If you requested an extension on filing your federal income tax return, your due date is just around the corner on October 16th, 2017. You must have your tax return postmarked or electronically submitted by that date. If you don’t file on time, you face a very serious failure-to-file penalty.
Information Needed to File Electronically
The IRS recently released a news release reminding taxpayers of the due date and advising them on new rules on electronic signatures. Unfortunately, if you are filing electronically, you can no longer just generate a PIN (personal identification number) to authenticate your electronic signature. Instead, you need last year’s self-selected PIN and your birthdate. Alternatively, you can use your adjusted gross income (AGI) from your 2015 return. If you are married filing jointly, your spouse also needs that information to sign electronically.
Where to Find Your Adjusted Gross Income
Your adjusted gross income is your gross income minus some adjustments. You can find it on line 37 of Form 1040, line 21 of 1040S, or line 4 of Form 1040EZ. If you don’t have a copy of your 2015 return, you can download a copy from the tax software you used to file. Alternatively, you can order a transcript from the IRS. You can request a transcript by calling the IRS at 1-800-908-9946. Mailing the transcript takes five to ten business days. To get a transcript immediately, use the IRS’s online tool at IRS.gov/transcript. This tool has a multi-step authentication process that requires an email address and a mobile phone number. You also need an account number from a loan in your name so the IRS can double-check your identity against your credit report—don’t worry this doesn’t affect your credit score. Once you have the transcript, your adjusted gross income is clearly labeled and easy to find.
What If You Can’t Verify Your Electronic Signature for Your Tax Return
If you don’t have time to get a transcript and can’t find a copy of your return, you may want to mail in your tax return. That way you can just sign it, and you don’t have to worry about verifying an electronic signature.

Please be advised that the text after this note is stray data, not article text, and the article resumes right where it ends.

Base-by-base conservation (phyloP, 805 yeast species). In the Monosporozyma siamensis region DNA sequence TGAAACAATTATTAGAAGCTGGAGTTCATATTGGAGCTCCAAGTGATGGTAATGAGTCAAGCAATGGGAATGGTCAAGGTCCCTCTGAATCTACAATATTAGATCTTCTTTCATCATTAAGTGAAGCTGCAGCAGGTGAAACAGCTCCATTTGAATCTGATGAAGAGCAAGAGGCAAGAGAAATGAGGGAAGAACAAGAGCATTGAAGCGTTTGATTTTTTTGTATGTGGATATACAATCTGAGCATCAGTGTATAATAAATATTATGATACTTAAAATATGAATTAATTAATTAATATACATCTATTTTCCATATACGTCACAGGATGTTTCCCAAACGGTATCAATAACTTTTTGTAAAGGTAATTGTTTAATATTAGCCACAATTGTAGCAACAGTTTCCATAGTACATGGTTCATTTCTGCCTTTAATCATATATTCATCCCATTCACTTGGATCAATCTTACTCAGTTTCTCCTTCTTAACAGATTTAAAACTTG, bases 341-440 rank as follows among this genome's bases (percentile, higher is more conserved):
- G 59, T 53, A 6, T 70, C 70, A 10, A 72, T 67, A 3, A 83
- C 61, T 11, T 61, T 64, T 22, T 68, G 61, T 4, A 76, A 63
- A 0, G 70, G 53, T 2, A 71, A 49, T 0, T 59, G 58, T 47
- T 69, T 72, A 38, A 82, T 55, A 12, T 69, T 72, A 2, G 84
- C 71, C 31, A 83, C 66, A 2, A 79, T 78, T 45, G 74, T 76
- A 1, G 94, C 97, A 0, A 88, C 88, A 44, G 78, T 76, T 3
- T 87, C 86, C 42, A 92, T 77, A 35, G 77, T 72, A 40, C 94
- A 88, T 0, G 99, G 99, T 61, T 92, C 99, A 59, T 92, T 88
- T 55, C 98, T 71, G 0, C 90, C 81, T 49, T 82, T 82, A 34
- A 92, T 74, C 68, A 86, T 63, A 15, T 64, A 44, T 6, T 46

Filing Extensions for Hurricane Victims
If you filed for an extension and live in a disaster area, you have until January 31, 2018, to file your return. This applies to taxpayers affected by Hurricanes Harvey, Irma, and Maria as well as people in some parts of Michigan and West Virginia. The IRS has more details on the disaster recovery page of its website. If you live in one of the affected areas, you may want to double-check if you qualify for an extra extension. As a general rule of thumb, the extra time only applies to individuals in Federally declared disaster areas.
What Happens When You Miss the Extension Deadline
As indicated above, if you miss the October 16, 2017 deadline, you face a failure-to-file penalty. The penalty is 5% of the tax you owe, and the penalty is assessed the day you are late. Additionally, if you didn’t pay at least 90% of your tax due in April, you may owe some failure-to-pay penalties. Moreover, those penalties are only 0.5% to 1% of your balance. The IRS also assesses them monthly. If you don’t have the funds to pay your 2016 taxes owed, you should still file your return. It is a good idea to pay as much as you can. Next, contact the IRS or tax pro on our site to set up a payment plan or make other arrangements on your behalf. For assistance with tax issues.